By Malini Hariharan
Predictions about a steady recovery in petrochemical margins from financial analysts have multiplied in recent weeks and producers too have turned bullish with many expecting to sail through 2011 without any major difficulties.
But in the midst of this optimism a few cautionary voices can still be heard.
Analysts at South Korea-based Woori Investments predicted in a recent report that petrochemical margins would continue to decline in 2011 as utilization rates at new plants in Southeast Asia and the Middle East pick up gradually. This would coincide with a slowdown in Chinese import growth due to a rise in local production.
Pic source: www.egmcartech.com
“We believe that [global ethylene] supply will rise 10m tonnes over the next year, topping our global demand growth estimate of 5m tonnes over the same period,” the analysts estimated. Their forecast was based on the assumption that commercial production would start at new facilities with a total capacity of 6.2m tonnes/year and higher utilization rates at plants that were expanded in 2010.
However, this should not pose much of a problem for hybrid South Korean companies such as LG Chem which should benefit from strong growth potential in the battery business.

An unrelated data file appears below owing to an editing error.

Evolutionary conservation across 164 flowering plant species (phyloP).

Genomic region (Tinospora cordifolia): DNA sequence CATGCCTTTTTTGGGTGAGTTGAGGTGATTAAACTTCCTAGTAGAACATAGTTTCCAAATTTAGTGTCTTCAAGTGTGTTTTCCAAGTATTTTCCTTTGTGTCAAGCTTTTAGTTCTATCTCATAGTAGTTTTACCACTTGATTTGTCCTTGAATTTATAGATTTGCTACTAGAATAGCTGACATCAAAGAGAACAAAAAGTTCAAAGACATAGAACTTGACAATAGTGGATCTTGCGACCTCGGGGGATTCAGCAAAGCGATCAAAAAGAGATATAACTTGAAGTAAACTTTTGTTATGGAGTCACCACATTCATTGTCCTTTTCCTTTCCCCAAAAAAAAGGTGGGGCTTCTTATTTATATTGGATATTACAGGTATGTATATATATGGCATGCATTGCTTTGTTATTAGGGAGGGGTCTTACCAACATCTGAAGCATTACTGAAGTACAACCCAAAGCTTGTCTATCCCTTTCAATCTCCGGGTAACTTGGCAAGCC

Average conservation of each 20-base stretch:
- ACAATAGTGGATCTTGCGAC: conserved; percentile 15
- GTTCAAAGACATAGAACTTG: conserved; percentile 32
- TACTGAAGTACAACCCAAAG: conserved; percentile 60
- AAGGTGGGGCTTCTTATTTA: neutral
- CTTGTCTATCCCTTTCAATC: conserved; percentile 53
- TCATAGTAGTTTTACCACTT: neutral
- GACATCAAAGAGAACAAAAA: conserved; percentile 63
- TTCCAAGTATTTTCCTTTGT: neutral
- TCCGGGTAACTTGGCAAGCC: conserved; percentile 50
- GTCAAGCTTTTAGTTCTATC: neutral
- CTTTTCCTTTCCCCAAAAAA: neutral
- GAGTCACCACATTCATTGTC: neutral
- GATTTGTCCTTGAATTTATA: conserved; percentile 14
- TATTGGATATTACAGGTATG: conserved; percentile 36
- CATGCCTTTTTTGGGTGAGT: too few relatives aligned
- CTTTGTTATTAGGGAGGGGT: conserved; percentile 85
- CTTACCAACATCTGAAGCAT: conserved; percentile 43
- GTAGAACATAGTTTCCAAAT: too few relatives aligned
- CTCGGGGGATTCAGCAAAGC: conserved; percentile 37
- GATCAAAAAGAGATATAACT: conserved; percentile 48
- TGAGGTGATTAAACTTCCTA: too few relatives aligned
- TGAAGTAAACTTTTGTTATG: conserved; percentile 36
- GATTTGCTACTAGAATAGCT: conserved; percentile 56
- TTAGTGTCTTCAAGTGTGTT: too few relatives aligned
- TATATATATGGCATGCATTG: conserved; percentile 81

The analysts were more bullish on the refining sector with projections of high oil prices and strong refining margins in 2011.
“We expect Asian refining margins to expand from an average $4 in 2010 to $6 in 2011, and that oil prices and refining margins will increase further if the US and European economies recover quickly,” they said.
Global oil demand has risen rapidly on growing consumption in developing countries, including China. This has led to most refining facilities ramping up utilization–leaving little room for additional increases as of Oct 2010, they added.
Among the South Korean refiners, their top pick was SK Energy although S-Oil could become attractive if paraxylene (PX) prices continue to rise after the company completes a capacity expansion in Q2 2011.